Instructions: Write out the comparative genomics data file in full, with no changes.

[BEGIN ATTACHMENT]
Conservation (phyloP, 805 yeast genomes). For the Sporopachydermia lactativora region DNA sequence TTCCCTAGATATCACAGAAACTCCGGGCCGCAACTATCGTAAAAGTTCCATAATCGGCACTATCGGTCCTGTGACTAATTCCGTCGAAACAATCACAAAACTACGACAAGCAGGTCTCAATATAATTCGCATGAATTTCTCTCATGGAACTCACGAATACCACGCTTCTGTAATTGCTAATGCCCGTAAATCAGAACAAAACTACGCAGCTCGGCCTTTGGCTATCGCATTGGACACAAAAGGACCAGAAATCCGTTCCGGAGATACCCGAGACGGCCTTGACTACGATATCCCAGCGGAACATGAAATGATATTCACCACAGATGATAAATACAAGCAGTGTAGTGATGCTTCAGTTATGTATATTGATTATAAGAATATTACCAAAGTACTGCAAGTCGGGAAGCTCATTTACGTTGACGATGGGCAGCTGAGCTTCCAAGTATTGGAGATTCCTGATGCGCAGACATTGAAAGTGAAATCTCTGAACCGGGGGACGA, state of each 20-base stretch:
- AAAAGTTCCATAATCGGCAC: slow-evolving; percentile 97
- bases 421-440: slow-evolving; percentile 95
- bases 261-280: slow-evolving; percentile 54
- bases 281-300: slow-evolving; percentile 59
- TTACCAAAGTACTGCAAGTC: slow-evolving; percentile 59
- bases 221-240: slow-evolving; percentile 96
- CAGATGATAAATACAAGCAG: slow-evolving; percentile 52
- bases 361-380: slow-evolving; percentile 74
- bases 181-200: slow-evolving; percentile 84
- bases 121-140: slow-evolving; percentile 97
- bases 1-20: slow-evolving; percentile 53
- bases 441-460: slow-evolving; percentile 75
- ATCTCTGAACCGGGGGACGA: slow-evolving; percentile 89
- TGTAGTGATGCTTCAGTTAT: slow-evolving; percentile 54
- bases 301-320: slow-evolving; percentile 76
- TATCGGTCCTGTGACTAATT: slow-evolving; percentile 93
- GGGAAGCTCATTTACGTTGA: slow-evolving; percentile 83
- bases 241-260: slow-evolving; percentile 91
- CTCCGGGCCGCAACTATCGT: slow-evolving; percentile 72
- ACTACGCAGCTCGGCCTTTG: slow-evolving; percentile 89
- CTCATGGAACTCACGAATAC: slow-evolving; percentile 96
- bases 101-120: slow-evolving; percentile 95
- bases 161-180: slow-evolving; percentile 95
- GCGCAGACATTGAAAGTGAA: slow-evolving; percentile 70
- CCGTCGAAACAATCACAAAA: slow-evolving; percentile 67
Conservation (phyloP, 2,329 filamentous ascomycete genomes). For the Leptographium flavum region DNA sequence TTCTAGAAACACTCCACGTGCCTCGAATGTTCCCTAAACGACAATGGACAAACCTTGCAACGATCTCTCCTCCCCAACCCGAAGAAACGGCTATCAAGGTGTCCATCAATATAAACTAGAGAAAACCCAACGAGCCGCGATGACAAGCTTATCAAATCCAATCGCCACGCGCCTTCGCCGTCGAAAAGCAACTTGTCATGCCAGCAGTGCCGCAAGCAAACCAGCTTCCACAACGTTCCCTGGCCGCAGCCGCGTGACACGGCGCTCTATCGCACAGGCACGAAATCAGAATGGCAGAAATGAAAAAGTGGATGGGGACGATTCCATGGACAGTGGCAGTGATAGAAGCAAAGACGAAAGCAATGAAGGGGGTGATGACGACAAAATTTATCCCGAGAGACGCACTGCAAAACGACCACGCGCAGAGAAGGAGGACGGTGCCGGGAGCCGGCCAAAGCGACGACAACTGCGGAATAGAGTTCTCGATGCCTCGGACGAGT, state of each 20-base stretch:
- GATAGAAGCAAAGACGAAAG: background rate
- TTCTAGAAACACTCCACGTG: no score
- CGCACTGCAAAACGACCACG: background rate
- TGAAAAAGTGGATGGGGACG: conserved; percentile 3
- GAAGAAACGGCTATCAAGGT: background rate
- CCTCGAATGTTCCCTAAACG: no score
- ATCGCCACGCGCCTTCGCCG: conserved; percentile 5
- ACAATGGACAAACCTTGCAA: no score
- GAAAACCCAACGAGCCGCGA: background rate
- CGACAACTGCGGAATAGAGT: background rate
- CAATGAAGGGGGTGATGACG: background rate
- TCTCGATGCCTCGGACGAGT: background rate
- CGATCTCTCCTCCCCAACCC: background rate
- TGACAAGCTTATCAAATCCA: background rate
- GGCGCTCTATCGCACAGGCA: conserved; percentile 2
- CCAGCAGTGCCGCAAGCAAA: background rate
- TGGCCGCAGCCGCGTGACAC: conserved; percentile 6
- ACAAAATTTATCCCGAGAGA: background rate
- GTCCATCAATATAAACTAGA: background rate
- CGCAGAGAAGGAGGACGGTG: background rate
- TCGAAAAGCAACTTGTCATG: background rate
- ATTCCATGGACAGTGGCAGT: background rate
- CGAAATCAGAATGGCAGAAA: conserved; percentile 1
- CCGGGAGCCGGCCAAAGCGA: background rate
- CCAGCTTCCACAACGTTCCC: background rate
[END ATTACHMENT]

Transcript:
Conservation (phyloP, 805 yeast genomes). For the Sporopachydermia lactativora region DNA sequence TTCCCTAGATATCACAGAAACTCCGGGCCGCAACTATCGTAAAAGTTCCATAATCGGCACTATCGGTCCTGTGACTAATTCCGTCGAAACAATCACAAAACTACGACAAGCAGGTCTCAATATAATTCGCATGAATTTCTCTCATGGAACTCACGAATACCACGCTTCTGTAATTGCTAATGCCCGTAAATCAGAACAAAACTACGCAGCTCGGCCTTTGGCTATCGCATTGGACACAAAAGGACCAGAAATCCGTTCCGGAGATACCCGAGACGGCCTTGACTACGATATCCCAGCGGAACATGAAATGATATTCACCACAGATGATAAATACAAGCAGTGTAGTGATGCTTCAGTTATGTATATTGATTATAAGAATATTACCAAAGTACTGCAAGTCGGGAAGCTCATTTACGTTGACGATGGGCAGCTGAGCTTCCAAGTATTGGAGATTCCTGATGCGCAGACATTGAAAGTGAAATCTCTGAACCGGGGGACGA, state of each 20-base stretch:
- AAAAGTTCCATAATCGGCAC: slow-evolving; percentile 97
- bases 421-440: slow-evolving; percentile 95
- bases 261-280: slow-evolving; percentile 54
- bases 281-300: slow-evolving; percentile 59
- TTACCAAAGTACTGCAAGTC: slow-evolving; percentile 59
- bases 221-240: slow-evolving; percentile 96
- CAGATGATAAATACAAGCAG: slow-evolving; percentile 52
- bases 361-380: slow-evolving; percentile 74
- bases 181-200: slow-evolving; percentile 84
- bases 121-140: slow-evolving; percentile 97
- bases 1-20: slow-evolving; percentile 53
- bases 441-460: slow-evolving; percentile 75
- ATCTCTGAACCGGGGGACGA: slow-evolving; percentile 89
- TGTAGTGATGCTTCAGTTAT: slow-evolving; percentile 54
- bases 301-320: slow-evolving; percentile 76
- TATCGGTCCTGTGACTAATT: slow-evolving; percentile 93
- GGGAAGCTCATTTACGTTGA: slow-evolving; percentile 83
- bases 241-260: slow-evolving; percentile 91
- CTCCGGGCCGCAACTATCGT: slow-evolving; percentile 72
- ACTACGCAGCTCGGCCTTTG: slow-evolving; percentile 89
- CTCATGGAACTCACGAATAC: slow-evolving; percentile 96
- bases 101-120: slow-evolving; percentile 95
- bases 161-180: slow-evolving; percentile 95
- GCGCAGACATTGAAAGTGAA: slow-evolving; percentile 70
- CCGTCGAAACAATCACAAAA: slow-evolving; percentile 67
Conservation (phyloP, 2,329 filamentous ascomycete genomes). For the Leptographium flavum region DNA sequence TTCTAGAAACACTCCACGTGCCTCGAATGTTCCCTAAACGACAATGGACAAACCTTGCAACGATCTCTCCTCCCCAACCCGAAGAAACGGCTATCAAGGTGTCCATCAATATAAACTAGAGAAAACCCAACGAGCCGCGATGACAAGCTTATCAAATCCAATCGCCACGCGCCTTCGCCGTCGAAAAGCAACTTGTCATGCCAGCAGTGCCGCAAGCAAACCAGCTTCCACAACGTTCCCTGGCCGCAGCCGCGTGACACGGCGCTCTATCGCACAGGCACGAAATCAGAATGGCAGAAATGAAAAAGTGGATGGGGACGATTCCATGGACAGTGGCAGTGATAGAAGCAAAGACGAAAGCAATGAAGGGGGTGATGACGACAAAATTTATCCCGAGAGACGCACTGCAAAACGACCACGCGCAGAGAAGGAGGACGGTGCCGGGAGCCGGCCAAAGCGACGACAACTGCGGAATAGAGTTCTCGATGCCTCGGACGAGT, state of each 20-base stretch:
- GATAGAAGCAAAGACGAAAG: background rate
- TTCTAGAAACACTCCACGTG: no score
- CGCACTGCAAAACGACCACG: background rate
- TGAAAAAGTGGATGGGGACG: conserved; percentile 3
- GAAGAAACGGCTATCAAGGT: background rate
- CCTCGAATGTTCCCTAAACG: no score
- ATCGCCACGCGCCTTCGCCG: conserved; percentile 5
- ACAATGGACAAACCTTGCAA: no score
- GAAAACCCAACGAGCCGCGA: background rate
- CGACAACTGCGGAATAGAGT: background rate
- CAATGAAGGGGGTGATGACG: background rate
- TCTCGATGCCTCGGACGAGT: background rate
- CGATCTCTCCTCCCCAACCC: background rate
- TGACAAGCTTATCAAATCCA: background rate
- GGCGCTCTATCGCACAGGCA: conserved; percentile 2
- CCAGCAGTGCCGCAAGCAAA: background rate
- TGGCCGCAGCCGCGTGACAC: conserved; percentile 6
- ACAAAATTTATCCCGAGAGA: background rate
- GTCCATCAATATAAACTAGA: background rate
- CGCAGAGAAGGAGGACGGTG: background rate
- TCGAAAAGCAACTTGTCATG: background rate
- ATTCCATGGACAGTGGCAGT: background rate
- CGAAATCAGAATGGCAGAAA: conserved; percentile 1
- CCGGGAGCCGGCCAAAGCGA: background rate
- CCAGCTTCCACAACGTTCCC: background rate